This focus on human element relates to the question of why communicate in the first place. One of the things that became more and more apparent as the year has passed is that it is not necessarily the technology that is lacking, but the intent and understanding behind what is actually being communicated. These dialogues discussions often involves multiple parties. Seth Godin captures this succinctly, explaining that:

It takes two to be understood. Not just speaking clearly, but speaking in a way that you can be understood.

What then is important in regards to support and change is creating the conditions within which people can be heard. Dave Cormier recently reflected on grappling with this situation too:

Technology projects everywhere tend to cross over different departments and responsibilities. Lawrie Phipps told me that this is called “matrix decision making”. Where a project reports up through multiple decision makers who may or may not have similar ideas of how to get a particular problem solved. Imagine 6 people sitting around a table all reporting to six different directors. It’s a common problem, and we had it.

I really related to this. The challenge of being understood is identifying the context at hand and starting there. Something I picked up from coaching. Although the message shared maybe the same in shape and content, the story used to convey it always changes. Everyone and every school has something important to them and I have found it important to tie conversations to that. Although this is not always easy, i guess this is the art of education.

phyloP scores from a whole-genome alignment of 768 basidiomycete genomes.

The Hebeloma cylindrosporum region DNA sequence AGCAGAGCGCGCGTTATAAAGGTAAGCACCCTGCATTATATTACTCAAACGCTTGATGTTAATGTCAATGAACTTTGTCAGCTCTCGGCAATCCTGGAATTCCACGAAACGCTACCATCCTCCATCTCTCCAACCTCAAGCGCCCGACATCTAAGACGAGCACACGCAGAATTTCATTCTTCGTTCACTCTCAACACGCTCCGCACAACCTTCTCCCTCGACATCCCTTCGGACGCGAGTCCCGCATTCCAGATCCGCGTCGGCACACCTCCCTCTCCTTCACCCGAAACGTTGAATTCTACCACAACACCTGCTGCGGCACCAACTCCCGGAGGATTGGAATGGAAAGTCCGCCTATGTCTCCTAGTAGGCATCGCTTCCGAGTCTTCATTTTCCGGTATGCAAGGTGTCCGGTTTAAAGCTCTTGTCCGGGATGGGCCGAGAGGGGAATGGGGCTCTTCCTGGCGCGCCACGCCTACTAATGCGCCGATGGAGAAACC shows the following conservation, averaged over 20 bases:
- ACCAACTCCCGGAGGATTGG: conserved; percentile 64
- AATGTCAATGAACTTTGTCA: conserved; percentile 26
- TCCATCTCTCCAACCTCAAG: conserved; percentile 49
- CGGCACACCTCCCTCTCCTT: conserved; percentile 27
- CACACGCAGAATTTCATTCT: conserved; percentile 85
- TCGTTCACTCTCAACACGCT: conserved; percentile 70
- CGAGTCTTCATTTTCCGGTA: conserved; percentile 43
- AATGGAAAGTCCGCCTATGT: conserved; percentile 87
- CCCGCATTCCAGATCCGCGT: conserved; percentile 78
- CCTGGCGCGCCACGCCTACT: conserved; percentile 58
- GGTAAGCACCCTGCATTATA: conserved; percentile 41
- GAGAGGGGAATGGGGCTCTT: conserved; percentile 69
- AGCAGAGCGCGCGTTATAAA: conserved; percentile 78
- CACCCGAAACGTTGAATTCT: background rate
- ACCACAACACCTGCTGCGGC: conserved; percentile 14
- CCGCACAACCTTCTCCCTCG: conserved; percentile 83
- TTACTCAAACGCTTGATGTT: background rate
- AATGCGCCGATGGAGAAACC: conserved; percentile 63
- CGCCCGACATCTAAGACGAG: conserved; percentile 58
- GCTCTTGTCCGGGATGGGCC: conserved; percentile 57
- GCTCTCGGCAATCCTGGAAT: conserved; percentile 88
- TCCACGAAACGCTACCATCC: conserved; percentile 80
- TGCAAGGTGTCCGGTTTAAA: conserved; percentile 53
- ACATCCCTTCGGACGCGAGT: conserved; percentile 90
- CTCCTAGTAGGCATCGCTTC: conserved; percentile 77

I must admit that when I started in my current position I was frustrated by the processes associated with getting everything checked and signed off. Yet as time has gone by, I recognise how important this is with the complexities associated with stakeholders and communication. Although I still believe in the importance of autonomy and agency, I think that in a large organisation this involves taking initiative to instigate various actions, not in making rash decisions.

So what about you? How have you gone this year? Have you any tips associated with transformation and change? As always, comments and webmentions welcome.


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When Automation Goes Awry

Off-shoring leads to automation

The future may well involve automation, but the path to getting there is not so clear.


In Rise of the Robots, Martin Ford suggests that:

As technology advances, we can expect that more and more of the routine tasks now performed by offshore workers will eventually be handled entirely by machines

His point is that offshoring is often a precursor to automation. It can be easy to see such conclusions as linear, straight lines with an inevitable end. However, I have had an experience over the last few weeks which highlights where we are at and where we still have to go.

The scenario in question involved changing to a SIM only contract as my plan with a handset had finished. My first step was to go into the telecommunication’s store. This is what I have always done. So I waited for near on half an hour in their newly designed space, with couches and screens everywhere, only to discover that they just sell products. If I wanted to change my plan then I would have to go online.